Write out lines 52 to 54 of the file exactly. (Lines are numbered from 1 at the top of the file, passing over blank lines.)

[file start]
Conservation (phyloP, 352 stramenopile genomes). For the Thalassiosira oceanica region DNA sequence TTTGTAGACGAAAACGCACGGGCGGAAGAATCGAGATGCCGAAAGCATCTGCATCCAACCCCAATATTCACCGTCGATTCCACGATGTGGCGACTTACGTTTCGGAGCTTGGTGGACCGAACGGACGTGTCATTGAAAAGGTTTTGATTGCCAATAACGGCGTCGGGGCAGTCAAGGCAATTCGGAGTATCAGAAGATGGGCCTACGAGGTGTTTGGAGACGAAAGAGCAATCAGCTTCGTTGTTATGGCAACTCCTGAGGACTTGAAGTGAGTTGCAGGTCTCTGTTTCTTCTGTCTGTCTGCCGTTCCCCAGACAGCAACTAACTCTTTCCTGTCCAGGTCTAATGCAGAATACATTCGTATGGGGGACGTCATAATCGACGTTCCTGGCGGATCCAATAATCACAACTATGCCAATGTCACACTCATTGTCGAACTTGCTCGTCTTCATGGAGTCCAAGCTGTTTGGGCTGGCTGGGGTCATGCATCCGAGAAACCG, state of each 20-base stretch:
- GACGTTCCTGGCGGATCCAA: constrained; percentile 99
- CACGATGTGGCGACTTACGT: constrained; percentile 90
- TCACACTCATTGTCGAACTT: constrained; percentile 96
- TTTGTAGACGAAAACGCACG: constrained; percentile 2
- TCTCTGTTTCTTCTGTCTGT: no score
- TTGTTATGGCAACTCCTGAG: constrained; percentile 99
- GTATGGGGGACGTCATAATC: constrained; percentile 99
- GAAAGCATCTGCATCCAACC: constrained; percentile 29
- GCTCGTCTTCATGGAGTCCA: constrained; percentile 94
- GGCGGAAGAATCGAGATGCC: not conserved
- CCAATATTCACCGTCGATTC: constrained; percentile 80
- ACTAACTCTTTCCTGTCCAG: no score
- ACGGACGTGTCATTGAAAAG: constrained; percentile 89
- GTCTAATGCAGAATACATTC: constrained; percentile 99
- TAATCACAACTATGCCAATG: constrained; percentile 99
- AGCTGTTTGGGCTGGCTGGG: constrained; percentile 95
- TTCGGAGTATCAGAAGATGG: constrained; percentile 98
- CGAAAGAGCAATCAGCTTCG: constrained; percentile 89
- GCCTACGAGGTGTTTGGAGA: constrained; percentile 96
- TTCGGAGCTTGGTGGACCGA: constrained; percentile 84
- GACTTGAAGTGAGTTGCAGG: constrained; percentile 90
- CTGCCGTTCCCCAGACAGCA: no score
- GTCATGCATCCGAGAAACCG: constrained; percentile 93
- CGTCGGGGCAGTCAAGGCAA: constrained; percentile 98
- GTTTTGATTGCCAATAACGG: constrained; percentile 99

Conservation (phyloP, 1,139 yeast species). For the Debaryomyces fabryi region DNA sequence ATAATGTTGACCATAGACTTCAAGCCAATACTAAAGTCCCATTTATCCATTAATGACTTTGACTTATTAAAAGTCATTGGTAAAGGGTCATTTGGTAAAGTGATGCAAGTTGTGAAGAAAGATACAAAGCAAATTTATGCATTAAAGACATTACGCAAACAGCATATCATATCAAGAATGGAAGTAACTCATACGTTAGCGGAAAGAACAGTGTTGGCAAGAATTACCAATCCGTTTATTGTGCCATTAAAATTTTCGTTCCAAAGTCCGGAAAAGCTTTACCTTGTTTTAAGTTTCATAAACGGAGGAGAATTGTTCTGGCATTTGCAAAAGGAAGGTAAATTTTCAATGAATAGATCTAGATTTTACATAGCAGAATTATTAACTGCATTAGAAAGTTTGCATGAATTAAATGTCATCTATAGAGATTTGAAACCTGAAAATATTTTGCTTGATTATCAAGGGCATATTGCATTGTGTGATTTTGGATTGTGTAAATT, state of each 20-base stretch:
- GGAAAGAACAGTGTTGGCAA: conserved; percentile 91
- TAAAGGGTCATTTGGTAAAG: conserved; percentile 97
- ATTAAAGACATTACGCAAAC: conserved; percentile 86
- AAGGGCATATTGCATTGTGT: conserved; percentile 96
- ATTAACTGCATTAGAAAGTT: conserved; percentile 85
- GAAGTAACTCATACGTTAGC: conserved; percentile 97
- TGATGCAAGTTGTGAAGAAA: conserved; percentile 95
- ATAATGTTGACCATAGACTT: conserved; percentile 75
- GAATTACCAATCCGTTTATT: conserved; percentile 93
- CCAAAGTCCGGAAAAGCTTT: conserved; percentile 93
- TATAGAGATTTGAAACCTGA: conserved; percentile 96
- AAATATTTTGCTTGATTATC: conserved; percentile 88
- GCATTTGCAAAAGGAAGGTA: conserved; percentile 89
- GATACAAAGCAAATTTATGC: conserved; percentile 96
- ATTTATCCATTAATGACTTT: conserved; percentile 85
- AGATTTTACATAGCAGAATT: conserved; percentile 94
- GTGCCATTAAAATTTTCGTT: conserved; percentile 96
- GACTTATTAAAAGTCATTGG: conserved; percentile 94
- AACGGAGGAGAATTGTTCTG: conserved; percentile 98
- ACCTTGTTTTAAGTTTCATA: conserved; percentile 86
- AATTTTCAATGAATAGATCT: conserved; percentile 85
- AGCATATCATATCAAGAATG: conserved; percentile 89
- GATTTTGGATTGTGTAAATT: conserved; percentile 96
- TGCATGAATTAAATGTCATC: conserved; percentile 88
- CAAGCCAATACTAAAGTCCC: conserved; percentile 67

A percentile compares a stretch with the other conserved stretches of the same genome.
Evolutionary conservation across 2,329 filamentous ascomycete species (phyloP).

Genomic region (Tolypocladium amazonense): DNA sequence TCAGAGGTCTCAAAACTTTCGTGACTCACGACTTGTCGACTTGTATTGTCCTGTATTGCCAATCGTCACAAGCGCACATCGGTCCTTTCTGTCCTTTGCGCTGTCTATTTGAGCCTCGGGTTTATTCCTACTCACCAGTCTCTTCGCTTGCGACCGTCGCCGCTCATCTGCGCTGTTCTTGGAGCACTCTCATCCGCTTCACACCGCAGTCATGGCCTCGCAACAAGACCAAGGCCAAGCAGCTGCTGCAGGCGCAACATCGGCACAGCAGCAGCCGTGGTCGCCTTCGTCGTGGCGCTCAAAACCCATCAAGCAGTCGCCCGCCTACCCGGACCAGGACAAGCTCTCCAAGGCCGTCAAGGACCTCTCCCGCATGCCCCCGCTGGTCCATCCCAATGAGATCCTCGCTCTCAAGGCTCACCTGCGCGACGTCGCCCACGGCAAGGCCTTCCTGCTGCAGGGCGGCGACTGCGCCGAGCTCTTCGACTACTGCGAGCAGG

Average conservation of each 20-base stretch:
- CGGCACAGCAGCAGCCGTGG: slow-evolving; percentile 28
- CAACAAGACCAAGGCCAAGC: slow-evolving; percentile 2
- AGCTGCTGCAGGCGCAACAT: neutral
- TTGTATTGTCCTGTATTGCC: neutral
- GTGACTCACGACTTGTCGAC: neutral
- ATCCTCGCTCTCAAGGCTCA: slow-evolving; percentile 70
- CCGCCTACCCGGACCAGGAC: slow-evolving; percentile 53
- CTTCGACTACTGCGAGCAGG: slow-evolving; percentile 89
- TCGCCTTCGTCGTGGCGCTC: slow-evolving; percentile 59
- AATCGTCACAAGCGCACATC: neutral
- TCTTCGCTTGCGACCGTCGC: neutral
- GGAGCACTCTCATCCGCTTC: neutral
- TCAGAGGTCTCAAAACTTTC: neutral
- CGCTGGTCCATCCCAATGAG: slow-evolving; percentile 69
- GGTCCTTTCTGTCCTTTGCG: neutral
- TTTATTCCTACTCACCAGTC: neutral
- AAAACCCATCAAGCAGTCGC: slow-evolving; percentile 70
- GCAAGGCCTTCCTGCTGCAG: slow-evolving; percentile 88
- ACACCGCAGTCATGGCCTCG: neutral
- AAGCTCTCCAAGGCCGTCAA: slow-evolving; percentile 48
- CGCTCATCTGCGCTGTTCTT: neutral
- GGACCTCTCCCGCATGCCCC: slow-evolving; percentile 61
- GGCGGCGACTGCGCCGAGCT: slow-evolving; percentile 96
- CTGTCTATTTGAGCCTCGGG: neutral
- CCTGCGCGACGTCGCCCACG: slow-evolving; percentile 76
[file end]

- CAAGCCAATACTAAAGTCCC: conserved; percentile 67

A percentile compares a stretch with the other conserved stretches of the same genome.
Evolutionary conservation across 2,329 filamentous ascomycete species (phyloP).